Today on NPR there was a feature story regarding eviction of San Francisco residents, some of whom have been at the same location for more than twenty-seven years, in order to increase tax revenues and to upscale the demographics of the residents.
My single sister moved in her early career as an architect to North Beach in San Francisco. She gave up her car and mid-western life style for the opportunity of life in a legendary urban city. I visited her several times over the years and her joy was almost palpable. Eventually she moved across the Golden Gate to the first and last home she would own.
As I listened to the commentator describe the forced exodus that would bring an end to rent-controlled living, I felt the description of “losing the artists and Bohemians who have described the city” was not far off the mark.
Last week I chatted up a Puerto Rican lawyer, while attending the Greater New York Dental Meeting. He mentioned that his father, in the export business, had an office/residence only a few blocks from where we were at, near Times Square. His rent was $75/month until 1985! The controlled rent was costing the city, literally hundreds of thousands of dollars a year.
San Francisco wants their dollars!
In smaller cities those dollars are the backbone of the education system, the statistics which were released today show little improvement in comparison with other countries and even a serious reduction in math proficiency.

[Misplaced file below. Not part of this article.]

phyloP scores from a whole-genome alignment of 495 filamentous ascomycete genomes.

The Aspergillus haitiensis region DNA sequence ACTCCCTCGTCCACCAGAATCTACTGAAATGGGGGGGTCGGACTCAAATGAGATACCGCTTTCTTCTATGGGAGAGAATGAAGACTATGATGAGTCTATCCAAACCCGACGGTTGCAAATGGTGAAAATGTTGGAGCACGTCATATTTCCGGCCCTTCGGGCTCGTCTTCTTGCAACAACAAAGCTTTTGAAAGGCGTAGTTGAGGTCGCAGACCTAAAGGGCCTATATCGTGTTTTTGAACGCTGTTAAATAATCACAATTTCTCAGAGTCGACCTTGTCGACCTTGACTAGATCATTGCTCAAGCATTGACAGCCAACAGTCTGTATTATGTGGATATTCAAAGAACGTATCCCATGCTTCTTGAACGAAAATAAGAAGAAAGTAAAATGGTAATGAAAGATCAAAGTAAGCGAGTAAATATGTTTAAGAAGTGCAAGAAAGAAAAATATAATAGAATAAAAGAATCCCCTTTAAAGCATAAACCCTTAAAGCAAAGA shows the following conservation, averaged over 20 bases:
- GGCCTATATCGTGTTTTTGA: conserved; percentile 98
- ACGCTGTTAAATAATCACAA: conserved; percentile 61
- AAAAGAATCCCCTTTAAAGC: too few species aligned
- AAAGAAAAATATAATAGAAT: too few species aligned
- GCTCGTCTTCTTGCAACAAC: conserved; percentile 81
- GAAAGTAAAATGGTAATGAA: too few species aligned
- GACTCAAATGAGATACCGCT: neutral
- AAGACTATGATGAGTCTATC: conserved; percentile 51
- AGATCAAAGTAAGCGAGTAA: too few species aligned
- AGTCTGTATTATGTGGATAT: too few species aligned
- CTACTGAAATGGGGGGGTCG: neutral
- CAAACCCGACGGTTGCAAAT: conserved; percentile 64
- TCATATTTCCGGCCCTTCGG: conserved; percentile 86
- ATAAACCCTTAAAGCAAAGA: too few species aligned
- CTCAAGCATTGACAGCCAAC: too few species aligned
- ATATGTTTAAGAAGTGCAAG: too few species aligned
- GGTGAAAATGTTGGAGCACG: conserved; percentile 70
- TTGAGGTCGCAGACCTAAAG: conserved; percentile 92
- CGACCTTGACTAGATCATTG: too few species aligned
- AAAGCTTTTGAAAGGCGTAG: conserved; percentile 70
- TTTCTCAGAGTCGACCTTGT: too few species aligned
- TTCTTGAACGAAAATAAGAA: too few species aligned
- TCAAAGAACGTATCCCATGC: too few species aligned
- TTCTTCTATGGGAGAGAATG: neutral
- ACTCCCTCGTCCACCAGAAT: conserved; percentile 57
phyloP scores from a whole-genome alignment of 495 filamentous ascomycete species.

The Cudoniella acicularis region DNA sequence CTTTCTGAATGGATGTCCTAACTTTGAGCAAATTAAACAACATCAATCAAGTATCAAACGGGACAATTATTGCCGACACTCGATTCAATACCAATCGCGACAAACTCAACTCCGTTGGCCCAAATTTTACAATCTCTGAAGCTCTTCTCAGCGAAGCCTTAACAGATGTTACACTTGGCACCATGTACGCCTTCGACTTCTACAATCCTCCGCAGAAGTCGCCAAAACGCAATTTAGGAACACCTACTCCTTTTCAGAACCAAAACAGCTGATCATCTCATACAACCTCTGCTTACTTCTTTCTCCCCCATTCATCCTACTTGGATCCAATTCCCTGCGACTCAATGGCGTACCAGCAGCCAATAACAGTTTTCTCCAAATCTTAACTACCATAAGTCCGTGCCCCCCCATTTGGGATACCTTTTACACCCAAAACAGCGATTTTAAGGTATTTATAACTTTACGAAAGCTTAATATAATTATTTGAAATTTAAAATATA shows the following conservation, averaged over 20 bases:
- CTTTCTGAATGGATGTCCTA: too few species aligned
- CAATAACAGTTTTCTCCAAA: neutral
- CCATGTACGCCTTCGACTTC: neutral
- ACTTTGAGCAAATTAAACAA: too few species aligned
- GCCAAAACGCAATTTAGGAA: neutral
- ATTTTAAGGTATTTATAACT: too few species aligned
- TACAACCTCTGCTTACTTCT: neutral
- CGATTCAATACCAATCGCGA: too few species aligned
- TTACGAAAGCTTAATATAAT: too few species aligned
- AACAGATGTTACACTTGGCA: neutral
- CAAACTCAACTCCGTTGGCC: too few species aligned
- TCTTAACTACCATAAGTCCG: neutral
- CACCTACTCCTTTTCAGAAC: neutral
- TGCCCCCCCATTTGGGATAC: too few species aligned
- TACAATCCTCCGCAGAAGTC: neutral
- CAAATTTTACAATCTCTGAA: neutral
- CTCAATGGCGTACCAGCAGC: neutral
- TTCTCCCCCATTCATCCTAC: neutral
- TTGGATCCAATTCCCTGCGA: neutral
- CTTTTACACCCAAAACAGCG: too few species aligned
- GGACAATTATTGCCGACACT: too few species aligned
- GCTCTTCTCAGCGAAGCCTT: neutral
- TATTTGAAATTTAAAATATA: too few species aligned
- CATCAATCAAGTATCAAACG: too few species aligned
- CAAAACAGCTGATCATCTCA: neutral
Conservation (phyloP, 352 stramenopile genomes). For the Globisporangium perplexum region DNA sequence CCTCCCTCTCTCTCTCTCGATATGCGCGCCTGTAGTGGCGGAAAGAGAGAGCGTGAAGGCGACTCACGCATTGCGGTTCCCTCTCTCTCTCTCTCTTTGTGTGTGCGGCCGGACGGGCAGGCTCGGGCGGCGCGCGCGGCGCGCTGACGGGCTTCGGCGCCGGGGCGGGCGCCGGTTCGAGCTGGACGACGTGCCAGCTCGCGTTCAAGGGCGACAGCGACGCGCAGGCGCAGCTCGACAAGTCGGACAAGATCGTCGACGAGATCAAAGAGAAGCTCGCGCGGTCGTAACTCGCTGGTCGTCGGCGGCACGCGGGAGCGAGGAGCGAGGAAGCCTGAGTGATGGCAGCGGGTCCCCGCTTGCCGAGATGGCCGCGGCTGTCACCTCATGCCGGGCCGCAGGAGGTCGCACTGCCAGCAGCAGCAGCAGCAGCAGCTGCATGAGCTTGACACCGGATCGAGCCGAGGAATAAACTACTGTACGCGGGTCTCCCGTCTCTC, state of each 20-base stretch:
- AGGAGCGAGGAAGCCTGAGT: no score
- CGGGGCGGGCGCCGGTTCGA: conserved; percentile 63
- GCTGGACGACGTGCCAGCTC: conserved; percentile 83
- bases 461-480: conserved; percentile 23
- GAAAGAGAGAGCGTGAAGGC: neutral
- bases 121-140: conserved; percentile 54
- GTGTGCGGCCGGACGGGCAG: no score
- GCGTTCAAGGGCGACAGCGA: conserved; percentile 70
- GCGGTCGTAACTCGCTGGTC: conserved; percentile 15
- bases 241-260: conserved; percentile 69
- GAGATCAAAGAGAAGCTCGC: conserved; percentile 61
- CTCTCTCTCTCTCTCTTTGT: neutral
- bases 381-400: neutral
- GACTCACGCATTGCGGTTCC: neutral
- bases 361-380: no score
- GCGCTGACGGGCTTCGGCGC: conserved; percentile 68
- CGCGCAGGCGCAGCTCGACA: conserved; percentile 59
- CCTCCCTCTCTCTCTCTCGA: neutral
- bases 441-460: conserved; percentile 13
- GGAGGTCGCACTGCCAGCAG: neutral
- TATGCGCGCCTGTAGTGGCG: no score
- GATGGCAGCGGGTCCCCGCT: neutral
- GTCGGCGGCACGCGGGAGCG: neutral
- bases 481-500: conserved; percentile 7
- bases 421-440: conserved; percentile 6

|Philadelphia school room|
A week ago or so, NPR featured the inner-city schools of Philadelphia and cast a concerned attitude over the privatization of the schools to profit and non-profit entities, many of whom receive their funding from state-supported Charter schools. True, about one-third of the funding comes from the private sector; much from Foundations, but the consequence has been a serious negative change in the funding of the schools who teach the Black minority. One single Black mother with three children and a mid-level job says there is no way she could afford to send her children to Charter school.
She also is concerned about the likelihood that entitlements, such as food stamps, are coming under increased scrutiny.
My interest in the subject of Privatization was sparked also by a solution to the California prison crisis, which is privatizing incarceration. On one hand I find that a promising arrangement, especially since I have a modest investment in the CXW Correction company which has gained more than a third value in the 2 ½ years since I bought it, but it doesn’t bring jobs to California, and it doesn’t address the social problem of whom are we incarcerating?
So, if there is a point to this post, it would be to increase the transparency when changes are made to ownership or use of property, and that we should take a qualified, but serious look at what might be the unintended consequences of change.In my next Post I plan to research what is happening to the field that has coined a new name since the ACA rollout; namely, what is a “Navigator” and how could I become one? I think you’ll find it interesting.